Since the time I mixed Brad Hudson’s adaptive training philosophy with my understanding of the practical implications of the new brain-centered model of exercise performance, I have not created a single training plan for myself. In each successive training cycle, I have worked to further refine my own method of improvisational training, which I cheekily like to call “winging it.”
Training without a Plan
Beginners need training plans because effective improvisational training requires experience. Only by drawing upon a substantial body of running experience can you consistently make accurate interpretations of your body’s messages and develop good hunches about what you should do next. Experience also teaches you what works and what does not work for you. Training without a plan, as I define it, is not exactly training without planning. It merely replaces a detailed written schedule with a minimal set of definite parameters that are carried inside your head. These parameters include a typical weekly workout schedule, a peak workload, and a definite duration for the training cycle.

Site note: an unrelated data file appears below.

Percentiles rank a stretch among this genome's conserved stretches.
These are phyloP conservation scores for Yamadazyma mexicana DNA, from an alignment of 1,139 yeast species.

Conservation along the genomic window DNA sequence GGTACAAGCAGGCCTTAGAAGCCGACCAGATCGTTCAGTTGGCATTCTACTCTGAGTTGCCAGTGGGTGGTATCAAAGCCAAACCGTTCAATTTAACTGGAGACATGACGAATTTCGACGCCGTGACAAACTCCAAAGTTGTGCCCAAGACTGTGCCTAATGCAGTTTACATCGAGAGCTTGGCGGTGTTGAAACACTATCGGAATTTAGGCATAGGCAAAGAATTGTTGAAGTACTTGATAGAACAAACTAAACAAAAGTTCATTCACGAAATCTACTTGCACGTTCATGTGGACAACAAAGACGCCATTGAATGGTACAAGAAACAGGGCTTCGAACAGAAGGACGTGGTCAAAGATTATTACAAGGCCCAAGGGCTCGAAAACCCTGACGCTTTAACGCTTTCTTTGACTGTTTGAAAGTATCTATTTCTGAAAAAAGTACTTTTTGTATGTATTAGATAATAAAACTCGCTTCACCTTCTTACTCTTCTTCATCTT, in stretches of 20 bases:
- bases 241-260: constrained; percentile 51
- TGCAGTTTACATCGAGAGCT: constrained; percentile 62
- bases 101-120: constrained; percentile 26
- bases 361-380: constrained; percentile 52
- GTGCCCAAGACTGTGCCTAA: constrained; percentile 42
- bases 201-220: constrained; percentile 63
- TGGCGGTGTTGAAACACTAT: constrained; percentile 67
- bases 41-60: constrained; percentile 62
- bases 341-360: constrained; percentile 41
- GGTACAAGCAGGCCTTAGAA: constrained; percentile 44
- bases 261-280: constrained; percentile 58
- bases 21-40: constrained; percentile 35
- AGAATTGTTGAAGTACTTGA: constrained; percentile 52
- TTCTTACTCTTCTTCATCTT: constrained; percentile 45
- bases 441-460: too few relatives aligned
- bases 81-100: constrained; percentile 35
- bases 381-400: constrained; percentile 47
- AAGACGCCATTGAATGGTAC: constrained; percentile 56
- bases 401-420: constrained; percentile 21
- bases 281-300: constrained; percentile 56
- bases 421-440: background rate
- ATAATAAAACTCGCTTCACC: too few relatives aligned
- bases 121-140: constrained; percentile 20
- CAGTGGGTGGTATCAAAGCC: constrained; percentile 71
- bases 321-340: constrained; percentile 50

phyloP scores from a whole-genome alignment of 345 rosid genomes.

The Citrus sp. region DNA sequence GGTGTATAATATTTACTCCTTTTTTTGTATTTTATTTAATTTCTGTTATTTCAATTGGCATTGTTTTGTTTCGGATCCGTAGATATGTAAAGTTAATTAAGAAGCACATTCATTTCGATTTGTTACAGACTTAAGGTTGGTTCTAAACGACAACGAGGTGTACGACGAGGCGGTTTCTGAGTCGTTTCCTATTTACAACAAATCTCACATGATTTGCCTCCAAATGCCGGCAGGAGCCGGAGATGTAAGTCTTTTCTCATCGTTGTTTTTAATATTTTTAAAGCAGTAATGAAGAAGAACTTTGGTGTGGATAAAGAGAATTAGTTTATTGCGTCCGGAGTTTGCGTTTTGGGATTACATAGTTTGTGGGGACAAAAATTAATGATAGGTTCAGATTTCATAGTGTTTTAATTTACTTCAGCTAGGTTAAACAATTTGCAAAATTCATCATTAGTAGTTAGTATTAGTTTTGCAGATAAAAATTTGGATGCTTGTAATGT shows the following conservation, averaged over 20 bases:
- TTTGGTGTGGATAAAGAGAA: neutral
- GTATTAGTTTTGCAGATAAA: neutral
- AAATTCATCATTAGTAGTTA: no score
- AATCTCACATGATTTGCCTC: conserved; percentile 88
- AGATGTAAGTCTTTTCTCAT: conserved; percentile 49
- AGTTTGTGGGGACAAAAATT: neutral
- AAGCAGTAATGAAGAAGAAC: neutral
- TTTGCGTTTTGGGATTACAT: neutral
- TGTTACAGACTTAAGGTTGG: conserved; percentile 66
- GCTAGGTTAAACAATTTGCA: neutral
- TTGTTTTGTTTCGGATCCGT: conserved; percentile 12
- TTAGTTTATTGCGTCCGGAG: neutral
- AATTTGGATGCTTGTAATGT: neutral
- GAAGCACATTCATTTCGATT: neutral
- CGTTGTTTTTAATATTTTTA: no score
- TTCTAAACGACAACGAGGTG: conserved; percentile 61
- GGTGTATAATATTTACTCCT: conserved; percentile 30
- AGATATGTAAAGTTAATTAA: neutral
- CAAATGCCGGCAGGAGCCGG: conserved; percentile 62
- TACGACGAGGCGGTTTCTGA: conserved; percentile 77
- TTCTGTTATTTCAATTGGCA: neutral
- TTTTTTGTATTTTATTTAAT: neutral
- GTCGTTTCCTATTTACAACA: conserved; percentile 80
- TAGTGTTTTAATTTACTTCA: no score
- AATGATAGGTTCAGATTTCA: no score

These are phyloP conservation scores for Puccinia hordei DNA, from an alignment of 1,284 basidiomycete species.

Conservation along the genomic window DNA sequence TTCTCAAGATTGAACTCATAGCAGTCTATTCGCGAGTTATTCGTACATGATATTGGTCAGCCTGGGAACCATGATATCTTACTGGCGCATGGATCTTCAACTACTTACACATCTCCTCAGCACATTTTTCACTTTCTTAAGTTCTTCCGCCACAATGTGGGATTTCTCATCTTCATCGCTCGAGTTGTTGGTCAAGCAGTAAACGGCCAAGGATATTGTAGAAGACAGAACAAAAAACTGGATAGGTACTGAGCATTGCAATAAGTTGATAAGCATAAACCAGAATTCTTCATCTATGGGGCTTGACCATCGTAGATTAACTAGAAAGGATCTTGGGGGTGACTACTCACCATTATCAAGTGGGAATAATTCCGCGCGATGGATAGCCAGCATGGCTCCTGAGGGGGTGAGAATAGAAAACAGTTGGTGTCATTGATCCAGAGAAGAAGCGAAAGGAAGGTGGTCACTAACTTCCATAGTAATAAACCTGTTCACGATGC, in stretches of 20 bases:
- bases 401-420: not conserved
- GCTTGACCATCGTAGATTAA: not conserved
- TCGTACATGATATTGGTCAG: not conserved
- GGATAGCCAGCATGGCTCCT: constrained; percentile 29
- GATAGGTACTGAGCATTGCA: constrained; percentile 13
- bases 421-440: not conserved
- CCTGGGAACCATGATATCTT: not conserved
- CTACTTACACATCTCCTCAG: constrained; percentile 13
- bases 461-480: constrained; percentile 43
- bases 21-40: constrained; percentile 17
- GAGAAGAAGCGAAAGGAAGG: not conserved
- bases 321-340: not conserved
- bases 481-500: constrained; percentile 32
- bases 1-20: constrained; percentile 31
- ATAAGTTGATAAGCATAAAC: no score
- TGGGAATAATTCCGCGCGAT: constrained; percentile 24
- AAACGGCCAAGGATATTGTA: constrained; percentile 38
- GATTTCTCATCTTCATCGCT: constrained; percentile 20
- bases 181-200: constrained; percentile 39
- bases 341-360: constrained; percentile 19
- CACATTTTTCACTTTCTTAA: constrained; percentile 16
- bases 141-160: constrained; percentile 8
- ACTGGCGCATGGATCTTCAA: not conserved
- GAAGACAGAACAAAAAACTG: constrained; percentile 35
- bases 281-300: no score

Improvisational training is therefore not truly winging it. The improvisation occurs within a specific framework, and that framework is defined through experience. For example, you will train more effectively if, instead of having no idea what kind of run you will do later in a day, you decide, for example, that in the next training cycle you will run six times in a typical week, with high-intensity workouts on Tuesdays and Fridays and a long run on Sundays, and then wait for your body to give you reliable hunches about what is duration. best to do in successive weeks. Only past experience can tell you that a typical weekly schedule of six runs per week with high-intensity work on Tuesdays and Fridays and a long run on Sundays is the best weekly schedule for you. And for that matter only experience can give you good hunches about the specific form each run should take as you come upon it. Therefore, as a beginner you must rely on conventional training plans initially and then gradually wean yourself off them as you gather experience about what works and what does not and you develop a mind-body connection as it relates to running.